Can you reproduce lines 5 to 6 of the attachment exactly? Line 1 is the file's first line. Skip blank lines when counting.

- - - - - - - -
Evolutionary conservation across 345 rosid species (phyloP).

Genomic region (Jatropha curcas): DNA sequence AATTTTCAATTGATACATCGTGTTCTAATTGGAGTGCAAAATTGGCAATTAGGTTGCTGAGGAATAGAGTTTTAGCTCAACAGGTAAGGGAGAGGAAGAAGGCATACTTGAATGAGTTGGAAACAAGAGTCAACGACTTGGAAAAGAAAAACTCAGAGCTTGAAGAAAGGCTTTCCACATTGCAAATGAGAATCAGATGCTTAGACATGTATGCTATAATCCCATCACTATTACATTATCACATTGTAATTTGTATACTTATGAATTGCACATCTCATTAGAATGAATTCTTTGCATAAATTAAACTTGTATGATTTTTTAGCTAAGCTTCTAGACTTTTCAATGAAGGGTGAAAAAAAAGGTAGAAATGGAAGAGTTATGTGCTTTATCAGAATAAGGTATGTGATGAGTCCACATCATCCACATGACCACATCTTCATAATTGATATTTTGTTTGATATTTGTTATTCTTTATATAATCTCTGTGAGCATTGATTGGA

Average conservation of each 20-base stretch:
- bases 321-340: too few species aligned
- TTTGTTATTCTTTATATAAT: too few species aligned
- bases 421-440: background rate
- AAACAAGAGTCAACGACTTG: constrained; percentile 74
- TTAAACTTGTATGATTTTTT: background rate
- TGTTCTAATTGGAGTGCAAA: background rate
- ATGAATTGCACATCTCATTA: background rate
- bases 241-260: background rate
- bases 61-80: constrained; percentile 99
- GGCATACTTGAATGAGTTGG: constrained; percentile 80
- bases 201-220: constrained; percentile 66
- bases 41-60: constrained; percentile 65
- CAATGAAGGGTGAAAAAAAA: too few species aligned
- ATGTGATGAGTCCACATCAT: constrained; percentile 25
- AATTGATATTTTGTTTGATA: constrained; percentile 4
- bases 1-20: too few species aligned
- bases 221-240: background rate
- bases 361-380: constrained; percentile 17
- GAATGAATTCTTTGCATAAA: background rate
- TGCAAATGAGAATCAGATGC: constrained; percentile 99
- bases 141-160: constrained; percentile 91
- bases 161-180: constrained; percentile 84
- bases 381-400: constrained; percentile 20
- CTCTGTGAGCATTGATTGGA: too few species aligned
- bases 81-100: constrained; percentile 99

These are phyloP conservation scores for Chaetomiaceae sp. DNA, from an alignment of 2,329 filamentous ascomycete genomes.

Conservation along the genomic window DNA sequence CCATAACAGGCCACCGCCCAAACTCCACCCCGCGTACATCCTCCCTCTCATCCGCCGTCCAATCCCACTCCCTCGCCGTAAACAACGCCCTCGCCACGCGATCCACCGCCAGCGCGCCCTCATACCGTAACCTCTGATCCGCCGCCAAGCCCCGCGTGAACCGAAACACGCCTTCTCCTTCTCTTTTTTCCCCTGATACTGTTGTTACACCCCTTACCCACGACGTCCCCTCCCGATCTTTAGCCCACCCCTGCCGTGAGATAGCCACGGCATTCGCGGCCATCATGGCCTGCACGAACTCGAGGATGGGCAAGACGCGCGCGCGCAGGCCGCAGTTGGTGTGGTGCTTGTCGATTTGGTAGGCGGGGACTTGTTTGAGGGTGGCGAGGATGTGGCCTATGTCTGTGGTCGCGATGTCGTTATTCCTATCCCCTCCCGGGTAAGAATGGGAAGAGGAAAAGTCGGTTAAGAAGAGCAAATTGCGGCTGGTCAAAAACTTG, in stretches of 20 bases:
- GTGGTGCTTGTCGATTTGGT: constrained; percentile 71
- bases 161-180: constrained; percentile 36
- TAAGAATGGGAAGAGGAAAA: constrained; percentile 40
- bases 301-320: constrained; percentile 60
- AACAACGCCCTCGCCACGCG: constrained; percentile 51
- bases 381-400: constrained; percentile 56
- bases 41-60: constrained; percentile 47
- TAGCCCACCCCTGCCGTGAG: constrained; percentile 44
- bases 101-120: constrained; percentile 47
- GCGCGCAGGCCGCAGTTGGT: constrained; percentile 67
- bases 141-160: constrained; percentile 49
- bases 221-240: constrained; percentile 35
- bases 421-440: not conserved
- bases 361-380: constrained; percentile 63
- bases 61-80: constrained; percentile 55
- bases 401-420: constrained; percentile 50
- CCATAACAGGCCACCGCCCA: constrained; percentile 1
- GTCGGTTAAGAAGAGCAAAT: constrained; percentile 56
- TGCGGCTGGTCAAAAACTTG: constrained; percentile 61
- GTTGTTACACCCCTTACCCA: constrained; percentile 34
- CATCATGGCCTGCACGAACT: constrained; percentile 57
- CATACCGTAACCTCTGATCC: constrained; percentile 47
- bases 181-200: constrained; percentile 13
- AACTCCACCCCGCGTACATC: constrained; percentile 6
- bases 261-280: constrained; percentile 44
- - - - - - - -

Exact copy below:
- TTTGTTATTCTTTATATAAT: too few species aligned
- bases 421-440: background rate